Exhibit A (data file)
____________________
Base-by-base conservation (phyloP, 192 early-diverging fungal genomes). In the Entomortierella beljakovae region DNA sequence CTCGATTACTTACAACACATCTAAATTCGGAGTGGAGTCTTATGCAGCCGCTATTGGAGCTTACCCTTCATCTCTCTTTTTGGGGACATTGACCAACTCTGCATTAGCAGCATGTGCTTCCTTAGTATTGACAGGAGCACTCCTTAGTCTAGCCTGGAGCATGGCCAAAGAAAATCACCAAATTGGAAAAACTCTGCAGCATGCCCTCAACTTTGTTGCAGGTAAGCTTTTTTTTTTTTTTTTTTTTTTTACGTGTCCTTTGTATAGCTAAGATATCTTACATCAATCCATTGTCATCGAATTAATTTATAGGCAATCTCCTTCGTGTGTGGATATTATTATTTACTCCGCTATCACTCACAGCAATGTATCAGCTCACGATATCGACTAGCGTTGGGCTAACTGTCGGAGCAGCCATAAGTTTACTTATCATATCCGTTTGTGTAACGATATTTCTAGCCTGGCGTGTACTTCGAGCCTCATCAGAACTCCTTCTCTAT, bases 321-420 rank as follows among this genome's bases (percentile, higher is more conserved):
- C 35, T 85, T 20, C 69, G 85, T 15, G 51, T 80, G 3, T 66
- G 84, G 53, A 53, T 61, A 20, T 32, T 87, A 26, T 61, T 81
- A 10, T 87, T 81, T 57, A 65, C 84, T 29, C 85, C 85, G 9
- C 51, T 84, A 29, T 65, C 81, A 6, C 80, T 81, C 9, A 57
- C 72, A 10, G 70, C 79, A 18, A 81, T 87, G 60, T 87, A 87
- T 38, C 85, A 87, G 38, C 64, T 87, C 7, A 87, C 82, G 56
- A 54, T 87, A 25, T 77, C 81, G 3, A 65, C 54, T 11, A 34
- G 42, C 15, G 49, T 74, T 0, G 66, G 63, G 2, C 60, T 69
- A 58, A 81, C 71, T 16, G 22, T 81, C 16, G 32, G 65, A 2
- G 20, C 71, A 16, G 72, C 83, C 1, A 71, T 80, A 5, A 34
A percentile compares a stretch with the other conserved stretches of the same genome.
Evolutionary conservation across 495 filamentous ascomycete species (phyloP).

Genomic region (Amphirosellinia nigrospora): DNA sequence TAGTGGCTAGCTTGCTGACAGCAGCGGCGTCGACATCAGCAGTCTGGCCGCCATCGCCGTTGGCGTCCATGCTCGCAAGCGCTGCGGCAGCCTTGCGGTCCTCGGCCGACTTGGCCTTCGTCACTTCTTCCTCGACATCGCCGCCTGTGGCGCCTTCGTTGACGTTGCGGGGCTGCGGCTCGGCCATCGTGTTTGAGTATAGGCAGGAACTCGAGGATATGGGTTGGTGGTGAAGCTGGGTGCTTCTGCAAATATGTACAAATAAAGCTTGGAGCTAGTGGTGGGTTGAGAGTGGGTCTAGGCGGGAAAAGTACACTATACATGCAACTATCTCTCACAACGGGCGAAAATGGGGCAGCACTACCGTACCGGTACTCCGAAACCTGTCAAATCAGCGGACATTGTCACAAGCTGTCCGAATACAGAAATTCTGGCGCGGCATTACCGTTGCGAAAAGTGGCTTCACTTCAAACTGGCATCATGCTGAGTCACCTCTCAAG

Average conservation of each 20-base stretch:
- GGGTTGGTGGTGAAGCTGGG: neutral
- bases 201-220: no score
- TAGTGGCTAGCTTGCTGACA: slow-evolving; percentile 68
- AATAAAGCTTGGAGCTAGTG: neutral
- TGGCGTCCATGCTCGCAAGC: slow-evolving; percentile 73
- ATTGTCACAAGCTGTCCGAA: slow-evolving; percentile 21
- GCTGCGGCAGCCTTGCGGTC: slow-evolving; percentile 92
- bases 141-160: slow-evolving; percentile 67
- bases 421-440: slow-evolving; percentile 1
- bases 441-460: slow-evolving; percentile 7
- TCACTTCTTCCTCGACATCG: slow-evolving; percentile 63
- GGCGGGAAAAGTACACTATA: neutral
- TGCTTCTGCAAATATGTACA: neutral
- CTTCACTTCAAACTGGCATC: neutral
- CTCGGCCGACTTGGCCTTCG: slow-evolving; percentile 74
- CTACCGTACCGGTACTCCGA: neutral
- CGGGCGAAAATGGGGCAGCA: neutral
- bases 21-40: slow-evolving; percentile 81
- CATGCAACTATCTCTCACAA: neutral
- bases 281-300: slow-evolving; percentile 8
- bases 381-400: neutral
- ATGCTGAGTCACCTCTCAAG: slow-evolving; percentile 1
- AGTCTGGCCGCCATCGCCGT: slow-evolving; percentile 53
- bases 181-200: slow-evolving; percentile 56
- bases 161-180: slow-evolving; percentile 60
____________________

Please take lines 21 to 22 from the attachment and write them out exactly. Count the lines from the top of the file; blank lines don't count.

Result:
- ATTGTCACAAGCTGTCCGAA: slow-evolving; percentile 21
- GCTGCGGCAGCCTTGCGGTC: slow-evolving; percentile 92